Devin: Receiving a merit based scholarship really depends from school to school. When a student is planning their transfer to another school, they should check with the admissions offices to find out more information about scholarships. It is reasonable to expect that the better your grades are, the more likely it will be that you will receive a scholarship.
Q: It’s clear that students should take a challenging course load if they hope to transfer, but are there any strategies in particular that could help? For example, if a student wants to transfer to a business program, should he or she take as many business-related classes as possible?
Devin: I refrain from encouraging any student to take as many courses as possible within one academic discipline in order to be admitted to a different school. This strategy might lead a candidate to be a ‘one note pony’ by accident. A better approach is to research the typical first year course load at the school to which you intend to transfer, and check for distributional requirements that you would have to meet. If all engineering majors have to complete a semester of foreign language, add a foreign language course to your schedule. In addition, if you are required to complete prerequisite courses in your first two years at your target school, be sure to add these to your schedule so that you will be able to take the courses in your major after you transfer. For business majors, this would include courses in calculus I & II as well as micro and macro economics.
Be mindful that your objective in college is to learn new things, so don’t make every course you take ‘fit’ your major if you don’t have to. Any free electives should be used to explore more interesting topics that you have never studied before. Admissions committees love to see unexpected selections like gender studies or art history on the transcript of a candidate applying to engineering or business. At the end of your undergraduate career, you should be able to demonstrate a comprehensive understanding of the things taught in your academic major, however, the things you learn in an unrelated course will stand alone and make you a more knowledgeable person in general.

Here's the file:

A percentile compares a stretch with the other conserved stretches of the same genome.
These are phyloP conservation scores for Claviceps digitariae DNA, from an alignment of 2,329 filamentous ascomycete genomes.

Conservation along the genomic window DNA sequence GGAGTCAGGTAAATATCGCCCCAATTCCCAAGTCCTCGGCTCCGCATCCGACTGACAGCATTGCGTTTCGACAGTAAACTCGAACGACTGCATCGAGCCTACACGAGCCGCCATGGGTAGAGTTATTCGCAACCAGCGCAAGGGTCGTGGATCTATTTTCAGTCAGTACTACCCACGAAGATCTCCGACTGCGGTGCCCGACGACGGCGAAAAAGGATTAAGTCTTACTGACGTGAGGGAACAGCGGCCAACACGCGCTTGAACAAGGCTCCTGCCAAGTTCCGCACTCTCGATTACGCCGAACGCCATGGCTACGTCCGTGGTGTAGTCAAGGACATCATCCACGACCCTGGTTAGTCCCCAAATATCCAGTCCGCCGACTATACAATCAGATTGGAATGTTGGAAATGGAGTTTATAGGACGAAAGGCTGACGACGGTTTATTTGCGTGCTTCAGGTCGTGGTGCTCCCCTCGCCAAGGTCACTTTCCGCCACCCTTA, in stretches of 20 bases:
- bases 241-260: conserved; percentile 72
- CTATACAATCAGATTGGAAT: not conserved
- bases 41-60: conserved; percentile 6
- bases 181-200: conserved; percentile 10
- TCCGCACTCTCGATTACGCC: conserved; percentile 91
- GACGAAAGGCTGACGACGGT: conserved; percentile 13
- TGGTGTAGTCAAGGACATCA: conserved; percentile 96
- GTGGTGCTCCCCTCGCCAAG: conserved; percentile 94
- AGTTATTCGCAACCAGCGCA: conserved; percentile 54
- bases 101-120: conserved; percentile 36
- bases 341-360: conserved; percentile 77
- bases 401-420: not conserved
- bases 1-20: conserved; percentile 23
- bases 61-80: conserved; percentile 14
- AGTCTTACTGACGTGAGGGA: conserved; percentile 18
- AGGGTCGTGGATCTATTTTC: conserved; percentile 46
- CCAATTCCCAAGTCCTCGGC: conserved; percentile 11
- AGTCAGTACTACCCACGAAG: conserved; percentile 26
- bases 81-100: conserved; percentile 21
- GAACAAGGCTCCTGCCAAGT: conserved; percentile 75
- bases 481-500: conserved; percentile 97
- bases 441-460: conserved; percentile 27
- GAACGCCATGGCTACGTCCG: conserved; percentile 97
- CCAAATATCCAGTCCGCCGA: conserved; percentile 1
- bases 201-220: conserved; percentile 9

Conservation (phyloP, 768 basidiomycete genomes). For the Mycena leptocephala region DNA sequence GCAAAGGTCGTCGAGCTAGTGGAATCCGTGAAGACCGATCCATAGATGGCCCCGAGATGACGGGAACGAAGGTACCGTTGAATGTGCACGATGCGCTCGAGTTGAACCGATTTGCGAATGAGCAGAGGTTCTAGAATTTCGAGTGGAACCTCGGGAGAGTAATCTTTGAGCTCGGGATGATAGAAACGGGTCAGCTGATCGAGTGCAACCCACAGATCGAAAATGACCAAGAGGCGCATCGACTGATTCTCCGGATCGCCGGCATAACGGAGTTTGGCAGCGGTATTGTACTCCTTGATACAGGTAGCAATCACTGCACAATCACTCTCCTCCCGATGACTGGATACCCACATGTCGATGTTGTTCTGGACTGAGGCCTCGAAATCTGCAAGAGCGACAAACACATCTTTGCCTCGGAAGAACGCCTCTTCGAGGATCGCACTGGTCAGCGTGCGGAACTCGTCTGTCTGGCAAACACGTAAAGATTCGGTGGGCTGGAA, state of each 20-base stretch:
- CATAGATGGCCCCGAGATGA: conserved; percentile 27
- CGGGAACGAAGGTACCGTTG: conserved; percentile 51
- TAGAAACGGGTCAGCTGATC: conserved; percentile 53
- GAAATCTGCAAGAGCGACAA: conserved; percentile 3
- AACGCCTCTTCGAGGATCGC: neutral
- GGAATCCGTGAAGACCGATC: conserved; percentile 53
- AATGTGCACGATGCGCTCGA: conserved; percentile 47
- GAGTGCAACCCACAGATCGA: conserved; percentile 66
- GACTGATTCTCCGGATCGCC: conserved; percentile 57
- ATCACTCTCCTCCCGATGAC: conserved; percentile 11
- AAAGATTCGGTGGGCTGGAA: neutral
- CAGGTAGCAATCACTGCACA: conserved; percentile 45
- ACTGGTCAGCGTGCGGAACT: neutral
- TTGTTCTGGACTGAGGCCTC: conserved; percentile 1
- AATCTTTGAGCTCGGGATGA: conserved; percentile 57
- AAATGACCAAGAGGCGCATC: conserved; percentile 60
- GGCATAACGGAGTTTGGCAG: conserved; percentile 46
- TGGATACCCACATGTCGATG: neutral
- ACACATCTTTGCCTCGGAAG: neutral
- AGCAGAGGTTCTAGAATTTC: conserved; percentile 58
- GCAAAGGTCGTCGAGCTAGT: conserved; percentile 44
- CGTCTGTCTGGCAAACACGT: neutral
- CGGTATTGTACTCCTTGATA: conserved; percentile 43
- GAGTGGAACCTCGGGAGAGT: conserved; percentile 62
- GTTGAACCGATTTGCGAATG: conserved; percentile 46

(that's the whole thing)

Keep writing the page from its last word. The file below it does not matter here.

Q: When should students aim to get started on their transfer applications, given that they’re due later in the year (usually March 1 or 15)?
Devin: Transfer applications require more documentation than most first-time, first year applications; the earlier you start, the better. Most admissions offices will ask for a Registrar’s Report, Dean’s Report, Professor’s Report, and Midterm Report as well as documents from your high school. Be mindful that it takes time to for all of these offices to locate and send your credentials so that they arrive at their destinations before the deadline. I would hazard to guess that if you haven’t contacted all of the parties that will send your paperwork at least a month before the deadline, you are ‘behind the 8 ball’ already. To illustrate this point, consider which professors will provide a letter of recommendation for you. You have go give this person enough time to write the letter. Depending on how busy this professor is it could take weeks for this person to draft something on your behalf.
Be sure to check the admissions webpage for each school to which you intend to apply. Create a spreadsheet of the required documents, deadlines, and contact details for each institution. Call every office of admission and ask to speak to a transfer admissions officer so that you can go over all of the requirements with that person. Be sure to ask about the usual pitfalls that applicants encounter when applying to that school.